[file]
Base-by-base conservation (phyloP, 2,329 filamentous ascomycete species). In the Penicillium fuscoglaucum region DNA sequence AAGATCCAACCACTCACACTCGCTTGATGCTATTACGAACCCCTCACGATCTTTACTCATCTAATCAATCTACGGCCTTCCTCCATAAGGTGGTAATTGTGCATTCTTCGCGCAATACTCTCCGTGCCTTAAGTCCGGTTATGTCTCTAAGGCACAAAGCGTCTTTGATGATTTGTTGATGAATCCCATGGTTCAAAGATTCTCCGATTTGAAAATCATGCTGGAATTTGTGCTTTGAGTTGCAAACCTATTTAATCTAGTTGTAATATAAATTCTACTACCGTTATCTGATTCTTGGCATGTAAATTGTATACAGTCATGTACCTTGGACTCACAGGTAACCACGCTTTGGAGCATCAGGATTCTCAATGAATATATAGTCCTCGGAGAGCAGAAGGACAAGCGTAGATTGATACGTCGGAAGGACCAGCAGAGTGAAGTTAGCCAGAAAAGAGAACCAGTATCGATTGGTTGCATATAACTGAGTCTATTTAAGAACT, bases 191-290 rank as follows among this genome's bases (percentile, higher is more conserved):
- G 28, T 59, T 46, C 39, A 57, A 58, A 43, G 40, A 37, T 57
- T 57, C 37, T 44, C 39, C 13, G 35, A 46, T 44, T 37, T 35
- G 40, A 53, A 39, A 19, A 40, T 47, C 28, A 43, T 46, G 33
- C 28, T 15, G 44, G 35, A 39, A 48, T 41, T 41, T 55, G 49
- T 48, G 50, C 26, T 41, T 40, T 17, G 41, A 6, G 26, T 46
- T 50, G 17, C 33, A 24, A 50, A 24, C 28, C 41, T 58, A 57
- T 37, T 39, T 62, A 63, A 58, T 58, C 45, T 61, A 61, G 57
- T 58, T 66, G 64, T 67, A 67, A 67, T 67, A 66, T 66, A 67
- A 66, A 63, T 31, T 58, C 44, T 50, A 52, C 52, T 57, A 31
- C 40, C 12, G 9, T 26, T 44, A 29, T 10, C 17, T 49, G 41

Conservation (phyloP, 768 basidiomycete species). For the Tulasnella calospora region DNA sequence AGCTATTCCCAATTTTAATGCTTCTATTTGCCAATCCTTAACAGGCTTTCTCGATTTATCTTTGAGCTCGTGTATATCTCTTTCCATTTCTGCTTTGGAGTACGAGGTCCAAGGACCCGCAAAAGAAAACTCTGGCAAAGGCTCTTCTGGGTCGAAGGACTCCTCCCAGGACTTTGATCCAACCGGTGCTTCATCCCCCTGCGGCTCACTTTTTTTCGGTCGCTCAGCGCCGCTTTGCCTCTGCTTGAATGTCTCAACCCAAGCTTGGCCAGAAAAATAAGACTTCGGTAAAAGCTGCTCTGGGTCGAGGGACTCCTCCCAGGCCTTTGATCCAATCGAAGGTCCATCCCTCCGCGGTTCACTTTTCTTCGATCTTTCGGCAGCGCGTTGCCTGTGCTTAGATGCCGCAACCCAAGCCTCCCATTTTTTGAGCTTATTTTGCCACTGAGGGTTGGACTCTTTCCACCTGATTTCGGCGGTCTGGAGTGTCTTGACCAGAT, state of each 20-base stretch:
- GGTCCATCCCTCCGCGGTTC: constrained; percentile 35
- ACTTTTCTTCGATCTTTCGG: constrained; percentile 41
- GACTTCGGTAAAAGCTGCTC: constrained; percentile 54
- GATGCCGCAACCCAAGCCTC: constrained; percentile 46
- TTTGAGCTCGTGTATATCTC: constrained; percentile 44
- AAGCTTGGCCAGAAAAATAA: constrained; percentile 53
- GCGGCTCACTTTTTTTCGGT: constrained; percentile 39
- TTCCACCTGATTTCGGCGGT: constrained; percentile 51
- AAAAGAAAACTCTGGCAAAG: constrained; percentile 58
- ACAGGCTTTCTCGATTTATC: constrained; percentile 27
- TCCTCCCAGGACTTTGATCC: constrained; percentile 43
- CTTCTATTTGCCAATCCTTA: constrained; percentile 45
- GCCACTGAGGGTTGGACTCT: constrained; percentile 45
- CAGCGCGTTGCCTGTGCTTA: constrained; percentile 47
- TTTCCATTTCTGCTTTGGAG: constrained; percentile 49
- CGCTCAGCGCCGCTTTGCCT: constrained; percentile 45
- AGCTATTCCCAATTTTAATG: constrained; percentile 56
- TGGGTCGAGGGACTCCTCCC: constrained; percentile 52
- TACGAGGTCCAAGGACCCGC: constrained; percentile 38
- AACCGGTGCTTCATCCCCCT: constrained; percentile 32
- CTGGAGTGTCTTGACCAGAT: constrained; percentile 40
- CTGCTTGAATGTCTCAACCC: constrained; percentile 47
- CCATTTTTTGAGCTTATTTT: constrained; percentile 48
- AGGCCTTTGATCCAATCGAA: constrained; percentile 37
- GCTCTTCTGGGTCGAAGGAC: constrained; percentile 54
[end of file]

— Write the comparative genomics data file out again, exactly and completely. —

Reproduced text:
Base-by-base conservation (phyloP, 2,329 filamentous ascomycete species). In the Penicillium fuscoglaucum region DNA sequence AAGATCCAACCACTCACACTCGCTTGATGCTATTACGAACCCCTCACGATCTTTACTCATCTAATCAATCTACGGCCTTCCTCCATAAGGTGGTAATTGTGCATTCTTCGCGCAATACTCTCCGTGCCTTAAGTCCGGTTATGTCTCTAAGGCACAAAGCGTCTTTGATGATTTGTTGATGAATCCCATGGTTCAAAGATTCTCCGATTTGAAAATCATGCTGGAATTTGTGCTTTGAGTTGCAAACCTATTTAATCTAGTTGTAATATAAATTCTACTACCGTTATCTGATTCTTGGCATGTAAATTGTATACAGTCATGTACCTTGGACTCACAGGTAACCACGCTTTGGAGCATCAGGATTCTCAATGAATATATAGTCCTCGGAGAGCAGAAGGACAAGCGTAGATTGATACGTCGGAAGGACCAGCAGAGTGAAGTTAGCCAGAAAAGAGAACCAGTATCGATTGGTTGCATATAACTGAGTCTATTTAAGAACT, bases 191-290 rank as follows among this genome's bases (percentile, higher is more conserved):
- G 28, T 59, T 46, C 39, A 57, A 58, A 43, G 40, A 37, T 57
- T 57, C 37, T 44, C 39, C 13, G 35, A 46, T 44, T 37, T 35
- G 40, A 53, A 39, A 19, A 40, T 47, C 28, A 43, T 46, G 33
- C 28, T 15, G 44, G 35, A 39, A 48, T 41, T 41, T 55, G 49
- T 48, G 50, C 26, T 41, T 40, T 17, G 41, A 6, G 26, T 46
- T 50, G 17, C 33, A 24, A 50, A 24, C 28, C 41, T 58, A 57
- T 37, T 39, T 62, A 63, A 58, T 58, C 45, T 61, A 61, G 57
- T 58, T 66, G 64, T 67, A 67, A 67, T 67, A 66, T 66, A 67
- A 66, A 63, T 31, T 58, C 44, T 50, A 52, C 52, T 57, A 31
- C 40, C 12, G 9, T 26, T 44, A 29, T 10, C 17, T 49, G 41

Conservation (phyloP, 768 basidiomycete species). For the Tulasnella calospora region DNA sequence AGCTATTCCCAATTTTAATGCTTCTATTTGCCAATCCTTAACAGGCTTTCTCGATTTATCTTTGAGCTCGTGTATATCTCTTTCCATTTCTGCTTTGGAGTACGAGGTCCAAGGACCCGCAAAAGAAAACTCTGGCAAAGGCTCTTCTGGGTCGAAGGACTCCTCCCAGGACTTTGATCCAACCGGTGCTTCATCCCCCTGCGGCTCACTTTTTTTCGGTCGCTCAGCGCCGCTTTGCCTCTGCTTGAATGTCTCAACCCAAGCTTGGCCAGAAAAATAAGACTTCGGTAAAAGCTGCTCTGGGTCGAGGGACTCCTCCCAGGCCTTTGATCCAATCGAAGGTCCATCCCTCCGCGGTTCACTTTTCTTCGATCTTTCGGCAGCGCGTTGCCTGTGCTTAGATGCCGCAACCCAAGCCTCCCATTTTTTGAGCTTATTTTGCCACTGAGGGTTGGACTCTTTCCACCTGATTTCGGCGGTCTGGAGTGTCTTGACCAGAT, state of each 20-base stretch:
- GGTCCATCCCTCCGCGGTTC: constrained; percentile 35
- ACTTTTCTTCGATCTTTCGG: constrained; percentile 41
- GACTTCGGTAAAAGCTGCTC: constrained; percentile 54
- GATGCCGCAACCCAAGCCTC: constrained; percentile 46
- TTTGAGCTCGTGTATATCTC: constrained; percentile 44
- AAGCTTGGCCAGAAAAATAA: constrained; percentile 53
- GCGGCTCACTTTTTTTCGGT: constrained; percentile 39
- TTCCACCTGATTTCGGCGGT: constrained; percentile 51
- AAAAGAAAACTCTGGCAAAG: constrained; percentile 58
- ACAGGCTTTCTCGATTTATC: constrained; percentile 27
- TCCTCCCAGGACTTTGATCC: constrained; percentile 43
- CTTCTATTTGCCAATCCTTA: constrained; percentile 45
- GCCACTGAGGGTTGGACTCT: constrained; percentile 45
- CAGCGCGTTGCCTGTGCTTA: constrained; percentile 47
- TTTCCATTTCTGCTTTGGAG: constrained; percentile 49
- CGCTCAGCGCCGCTTTGCCT: constrained; percentile 45
- AGCTATTCCCAATTTTAATG: constrained; percentile 56
- TGGGTCGAGGGACTCCTCCC: constrained; percentile 52
- TACGAGGTCCAAGGACCCGC: constrained; percentile 38
- AACCGGTGCTTCATCCCCCT: constrained; percentile 32
- CTGGAGTGTCTTGACCAGAT: constrained; percentile 40
- CTGCTTGAATGTCTCAACCC: constrained; percentile 47
- CCATTTTTTGAGCTTATTTT: constrained; percentile 48
- AGGCCTTTGATCCAATCGAA: constrained; percentile 37
- GCTCTTCTGGGTCGAAGGAC: constrained; percentile 54